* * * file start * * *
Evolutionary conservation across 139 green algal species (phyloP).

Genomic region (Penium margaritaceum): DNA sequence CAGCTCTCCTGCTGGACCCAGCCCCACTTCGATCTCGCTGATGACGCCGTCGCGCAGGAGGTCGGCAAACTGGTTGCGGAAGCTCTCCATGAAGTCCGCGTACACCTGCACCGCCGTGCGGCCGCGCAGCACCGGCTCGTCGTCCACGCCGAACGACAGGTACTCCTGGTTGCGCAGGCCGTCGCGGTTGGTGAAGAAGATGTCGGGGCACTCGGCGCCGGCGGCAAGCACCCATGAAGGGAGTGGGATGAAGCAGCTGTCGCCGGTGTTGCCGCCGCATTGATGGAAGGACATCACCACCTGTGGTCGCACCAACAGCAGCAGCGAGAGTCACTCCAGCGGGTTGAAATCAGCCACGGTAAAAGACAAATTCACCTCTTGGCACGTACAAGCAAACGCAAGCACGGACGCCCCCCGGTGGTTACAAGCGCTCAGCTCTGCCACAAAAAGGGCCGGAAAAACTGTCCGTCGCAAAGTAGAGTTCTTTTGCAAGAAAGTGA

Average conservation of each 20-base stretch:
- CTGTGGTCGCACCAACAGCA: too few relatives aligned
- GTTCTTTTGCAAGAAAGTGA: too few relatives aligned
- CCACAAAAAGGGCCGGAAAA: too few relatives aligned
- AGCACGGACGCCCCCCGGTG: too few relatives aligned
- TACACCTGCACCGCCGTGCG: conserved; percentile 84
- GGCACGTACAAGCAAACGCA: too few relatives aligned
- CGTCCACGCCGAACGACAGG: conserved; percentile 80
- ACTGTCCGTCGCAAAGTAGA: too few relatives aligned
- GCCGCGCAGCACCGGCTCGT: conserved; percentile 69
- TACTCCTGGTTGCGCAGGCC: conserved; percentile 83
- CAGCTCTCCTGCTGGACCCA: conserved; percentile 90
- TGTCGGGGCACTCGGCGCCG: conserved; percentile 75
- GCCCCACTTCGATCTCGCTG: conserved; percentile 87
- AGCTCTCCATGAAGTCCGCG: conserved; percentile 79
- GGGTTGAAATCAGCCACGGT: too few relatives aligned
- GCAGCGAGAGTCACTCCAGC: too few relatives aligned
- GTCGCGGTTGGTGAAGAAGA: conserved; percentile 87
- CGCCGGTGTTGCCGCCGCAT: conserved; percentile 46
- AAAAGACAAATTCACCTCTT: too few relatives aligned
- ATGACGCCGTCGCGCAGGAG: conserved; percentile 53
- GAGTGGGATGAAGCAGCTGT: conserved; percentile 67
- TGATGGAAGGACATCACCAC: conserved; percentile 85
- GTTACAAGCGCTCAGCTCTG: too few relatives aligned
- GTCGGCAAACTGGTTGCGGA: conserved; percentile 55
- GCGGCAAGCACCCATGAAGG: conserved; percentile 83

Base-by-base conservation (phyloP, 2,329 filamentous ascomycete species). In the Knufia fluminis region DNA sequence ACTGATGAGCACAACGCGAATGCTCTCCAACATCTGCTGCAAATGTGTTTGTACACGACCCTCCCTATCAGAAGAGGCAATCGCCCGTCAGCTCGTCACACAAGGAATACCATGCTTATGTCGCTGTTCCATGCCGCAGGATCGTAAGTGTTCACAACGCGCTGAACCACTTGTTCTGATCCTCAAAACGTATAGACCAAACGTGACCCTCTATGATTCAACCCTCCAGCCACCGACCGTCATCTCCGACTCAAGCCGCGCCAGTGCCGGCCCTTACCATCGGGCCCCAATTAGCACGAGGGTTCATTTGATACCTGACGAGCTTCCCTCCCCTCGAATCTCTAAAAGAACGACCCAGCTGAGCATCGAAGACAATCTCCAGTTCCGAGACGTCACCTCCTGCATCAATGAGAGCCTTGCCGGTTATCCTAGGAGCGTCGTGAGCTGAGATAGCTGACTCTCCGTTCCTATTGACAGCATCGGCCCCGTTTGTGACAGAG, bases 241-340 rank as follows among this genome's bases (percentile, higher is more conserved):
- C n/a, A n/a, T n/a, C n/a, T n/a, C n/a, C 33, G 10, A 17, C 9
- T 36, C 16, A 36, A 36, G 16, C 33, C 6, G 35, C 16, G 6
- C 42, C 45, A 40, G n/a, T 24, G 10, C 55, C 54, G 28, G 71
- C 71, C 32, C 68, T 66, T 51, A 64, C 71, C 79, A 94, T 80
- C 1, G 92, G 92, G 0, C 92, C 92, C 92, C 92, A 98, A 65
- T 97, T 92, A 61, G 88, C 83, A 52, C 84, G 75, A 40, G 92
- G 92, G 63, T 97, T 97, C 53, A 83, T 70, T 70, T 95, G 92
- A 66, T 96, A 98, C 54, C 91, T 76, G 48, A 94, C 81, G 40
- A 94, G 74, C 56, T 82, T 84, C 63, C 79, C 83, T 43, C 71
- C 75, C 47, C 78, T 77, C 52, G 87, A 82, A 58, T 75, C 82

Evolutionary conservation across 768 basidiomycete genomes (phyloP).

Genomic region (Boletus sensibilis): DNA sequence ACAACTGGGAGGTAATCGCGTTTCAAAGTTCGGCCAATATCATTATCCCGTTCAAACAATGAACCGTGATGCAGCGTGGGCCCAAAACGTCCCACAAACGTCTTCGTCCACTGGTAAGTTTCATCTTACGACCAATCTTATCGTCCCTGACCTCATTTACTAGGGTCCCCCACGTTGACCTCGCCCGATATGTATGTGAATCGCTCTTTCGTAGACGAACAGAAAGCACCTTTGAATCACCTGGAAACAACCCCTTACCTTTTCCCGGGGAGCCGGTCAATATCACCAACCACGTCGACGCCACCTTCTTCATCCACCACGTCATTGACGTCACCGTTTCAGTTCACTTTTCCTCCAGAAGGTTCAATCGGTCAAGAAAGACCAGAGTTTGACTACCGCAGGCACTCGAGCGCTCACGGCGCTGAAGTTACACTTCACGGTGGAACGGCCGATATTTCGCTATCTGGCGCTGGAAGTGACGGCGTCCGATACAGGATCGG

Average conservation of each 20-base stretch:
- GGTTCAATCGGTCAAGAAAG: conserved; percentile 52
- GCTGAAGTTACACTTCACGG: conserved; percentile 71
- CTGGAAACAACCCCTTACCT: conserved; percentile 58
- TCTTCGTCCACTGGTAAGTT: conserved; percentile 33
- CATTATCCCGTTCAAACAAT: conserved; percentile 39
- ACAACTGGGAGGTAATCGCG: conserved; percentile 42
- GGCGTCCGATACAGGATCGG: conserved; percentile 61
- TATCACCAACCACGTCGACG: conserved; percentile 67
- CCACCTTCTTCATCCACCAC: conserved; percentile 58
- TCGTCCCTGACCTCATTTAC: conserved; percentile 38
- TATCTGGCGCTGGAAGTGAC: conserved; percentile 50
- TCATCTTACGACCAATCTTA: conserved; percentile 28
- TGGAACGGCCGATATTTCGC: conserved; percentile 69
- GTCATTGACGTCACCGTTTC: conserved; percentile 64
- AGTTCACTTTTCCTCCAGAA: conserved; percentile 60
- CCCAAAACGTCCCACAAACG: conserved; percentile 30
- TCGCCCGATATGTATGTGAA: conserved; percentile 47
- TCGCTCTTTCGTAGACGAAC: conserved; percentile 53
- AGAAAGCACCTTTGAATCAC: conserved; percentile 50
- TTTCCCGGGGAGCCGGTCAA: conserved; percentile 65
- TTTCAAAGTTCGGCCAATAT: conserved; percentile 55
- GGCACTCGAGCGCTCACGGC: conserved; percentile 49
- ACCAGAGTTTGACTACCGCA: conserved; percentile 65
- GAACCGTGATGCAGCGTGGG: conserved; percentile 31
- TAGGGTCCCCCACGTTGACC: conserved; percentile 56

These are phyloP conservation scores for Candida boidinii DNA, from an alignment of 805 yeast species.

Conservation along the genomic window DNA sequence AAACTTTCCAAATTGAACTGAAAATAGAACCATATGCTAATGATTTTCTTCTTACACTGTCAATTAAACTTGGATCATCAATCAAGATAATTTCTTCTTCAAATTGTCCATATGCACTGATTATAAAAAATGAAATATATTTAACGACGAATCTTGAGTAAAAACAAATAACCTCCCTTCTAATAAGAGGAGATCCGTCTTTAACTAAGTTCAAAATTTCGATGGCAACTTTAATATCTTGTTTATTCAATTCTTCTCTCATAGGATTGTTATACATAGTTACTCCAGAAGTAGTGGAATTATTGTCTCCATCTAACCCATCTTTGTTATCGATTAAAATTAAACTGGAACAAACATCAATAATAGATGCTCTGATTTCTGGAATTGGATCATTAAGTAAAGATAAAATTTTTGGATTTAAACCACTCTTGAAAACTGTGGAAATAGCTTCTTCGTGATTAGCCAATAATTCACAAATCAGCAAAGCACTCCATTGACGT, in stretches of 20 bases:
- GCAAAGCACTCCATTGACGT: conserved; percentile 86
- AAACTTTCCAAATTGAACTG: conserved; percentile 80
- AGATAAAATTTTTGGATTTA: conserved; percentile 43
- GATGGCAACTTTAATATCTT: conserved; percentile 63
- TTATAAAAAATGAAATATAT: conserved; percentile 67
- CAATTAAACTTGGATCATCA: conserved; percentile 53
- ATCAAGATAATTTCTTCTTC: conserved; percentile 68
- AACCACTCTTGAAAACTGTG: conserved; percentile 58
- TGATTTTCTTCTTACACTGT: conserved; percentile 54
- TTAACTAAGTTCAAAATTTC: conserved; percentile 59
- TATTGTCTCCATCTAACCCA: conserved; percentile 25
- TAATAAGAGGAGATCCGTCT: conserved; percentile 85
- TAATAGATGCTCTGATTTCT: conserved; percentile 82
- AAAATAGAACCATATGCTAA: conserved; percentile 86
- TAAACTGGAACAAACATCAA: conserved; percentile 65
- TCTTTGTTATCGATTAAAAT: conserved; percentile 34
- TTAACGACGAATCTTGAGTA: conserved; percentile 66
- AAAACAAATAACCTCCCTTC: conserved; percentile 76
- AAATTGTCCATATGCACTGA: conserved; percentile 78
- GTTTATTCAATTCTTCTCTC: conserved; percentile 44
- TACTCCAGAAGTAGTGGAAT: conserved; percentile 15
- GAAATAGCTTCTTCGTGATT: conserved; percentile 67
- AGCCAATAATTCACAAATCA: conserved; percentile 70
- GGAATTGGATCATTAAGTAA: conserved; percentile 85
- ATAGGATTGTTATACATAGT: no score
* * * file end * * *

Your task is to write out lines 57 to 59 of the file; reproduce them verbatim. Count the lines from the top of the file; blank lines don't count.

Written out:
- AGTTCACTTTTCCTCCAGAA: conserved; percentile 60
- CCCAAAACGTCCCACAAACG: conserved; percentile 30
- TCGCCCGATATGTATGTGAA: conserved; percentile 47